dental care

Excessive Saliva
What’s the Real Deal?

Excessive saliva is not a condition in itself, although it is particularly known among doctors and is called in technical terms as sialorrhea, though it is more commonly referred to as drooling.

However, it can also characterize a condition related to pregnancy, which is, in turn, called ptyalism. In most cases, excessive saliva is a symptom or effect of some other medical condition.

Nonetheless, its effects are troublesome for the person and for others.

This condition can cause problems when a person is eating or talking. It can be quite embarrassing to have excess saliva accumulate at the sides of your mouth when you talk or eat.

In severe cases, the person affected may even have breathing problems or experience uncontrolled drooling.

The flow of saliva may also cause dryness and rashes on the area surrounding the mouth. The condition affects people differently. Some are able to control their saliva and contain it within the mouth, but some are not.

The Real Deal behind Too Much Salvia

The issues behind excessive saliva are:

  • Tonsils and Pharynx Problems
  • Respiratory Infection
  • Neurological Problems and Medications
  • Hormonal Changes
  • Dental-Related Conditions

1. Tonsils and Pharynx Problems

excessive salivaCertain problems regarding the tonsils and the pharynx often cause excess saliva.

Tonsillitis is a very common condition especially among children. Severe cases of tonsillitis are often characterized by excessive salivating, and this can be stopped only when the tonsils are removed.

Any condition that causes an abscess to accumulate anywhere in the pharynx and tonsils area or even a condition called strep throat may also lead to sialorrhea.

2. Respiratory Infection

Excessive saliva can also be, for some people, a symptom of a flu quite like runny nose.

Thus, some cases of excess saliva can be traced to nasal or respiratory problems. If you experience excess saliva and you have a cold, the problem can go away eventually as your cold also passes.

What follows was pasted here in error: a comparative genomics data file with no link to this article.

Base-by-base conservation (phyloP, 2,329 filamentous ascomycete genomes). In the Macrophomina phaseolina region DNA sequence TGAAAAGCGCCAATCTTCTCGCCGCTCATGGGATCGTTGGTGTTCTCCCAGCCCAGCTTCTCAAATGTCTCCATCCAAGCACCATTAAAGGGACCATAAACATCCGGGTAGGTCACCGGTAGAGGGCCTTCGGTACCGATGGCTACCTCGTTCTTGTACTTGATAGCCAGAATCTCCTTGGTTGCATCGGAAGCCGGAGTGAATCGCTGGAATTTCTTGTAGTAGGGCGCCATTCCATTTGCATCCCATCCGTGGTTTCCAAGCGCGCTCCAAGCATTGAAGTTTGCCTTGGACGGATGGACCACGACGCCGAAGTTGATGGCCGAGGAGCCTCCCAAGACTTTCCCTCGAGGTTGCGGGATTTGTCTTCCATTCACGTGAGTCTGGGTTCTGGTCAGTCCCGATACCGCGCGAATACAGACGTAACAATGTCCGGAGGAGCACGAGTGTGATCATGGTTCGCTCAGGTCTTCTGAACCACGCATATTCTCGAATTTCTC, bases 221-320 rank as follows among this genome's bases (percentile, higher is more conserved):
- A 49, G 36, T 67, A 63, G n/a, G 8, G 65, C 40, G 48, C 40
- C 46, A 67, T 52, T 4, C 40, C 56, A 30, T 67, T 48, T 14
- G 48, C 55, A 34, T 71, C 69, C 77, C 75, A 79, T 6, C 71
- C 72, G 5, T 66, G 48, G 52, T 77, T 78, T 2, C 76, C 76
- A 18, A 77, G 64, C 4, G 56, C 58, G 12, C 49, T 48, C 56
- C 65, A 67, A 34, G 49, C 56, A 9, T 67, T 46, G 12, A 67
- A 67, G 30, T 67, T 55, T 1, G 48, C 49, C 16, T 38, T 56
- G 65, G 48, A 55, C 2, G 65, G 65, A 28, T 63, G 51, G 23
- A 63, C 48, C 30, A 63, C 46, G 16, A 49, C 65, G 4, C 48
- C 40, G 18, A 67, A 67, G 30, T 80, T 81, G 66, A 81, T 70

3. Neurological Problems and Medications

Some cases of excessive saliva, however, are also related to neurological problems.

Neurological problems impair certain parts of a person’s consciousness or ability to control bodily functions. This could lead to the production of excess saliva in the mouth. Some conditions, most of which are characterized with nerve damage, that commonly lead to this as an effect include cerebral palsy and Parkinson’s disease.

In some cases, though the condition itself does not lead to excess saliva, the medication a person takes for the condition can lead to this problem. This is commonly a side effect of medication used to treat schizophrenia.

4. Hormonal Changes

Any imbalance or sudden change in hormones can lead to excessive saliva as well. This is why a lot of pregnant women often complain of salivating too much. Unless the condition is a long term medical one, the excess saliva will go away once the hormones stabilize. In pregnancy, the problem often goes away as the first trimester passes.

5. Dental-Related Conditions

Excess saliva can also accompany some dental conditions or be related to some changes occurring to the teeth.

As an example, babies and toddlers often experience excess salivating at the teething stage. Excess saliva does not necessarily lead to drooling, except that babies often do not have control over the movement of their mouths, which causes the saliva to flow out.

The problem can also be caused by some dental treatments such as the placement of crowns or bridges.

This problem can sometimes even cause difficulty talking since you will be limited by the problem in your effort to keep the saliva from flowing out. In such cases, you can turn to your dentist for an alternative treatment that can alleviate the saliva problem as well as treat your original dental problem.

How to Prevent It

The condition of excessive saliva sometimes cannot be fully prevented, though any troublesome effects such as drooling can be prevented by simply swallowing the saliva.

Some people also prefer spitting it out, though this may not be possible in certain cases. If the excess seems too much and is causing more trouble than you can handle, you have the option of seeing a doctor about your condition.

Doctors may prescribe some medications for the condit

ion to help you deal with the problem. Just remember to drink a lot of water when you are faced with this problem since the outflow of fluid in your body through the production of saliva may lead to dehydration.


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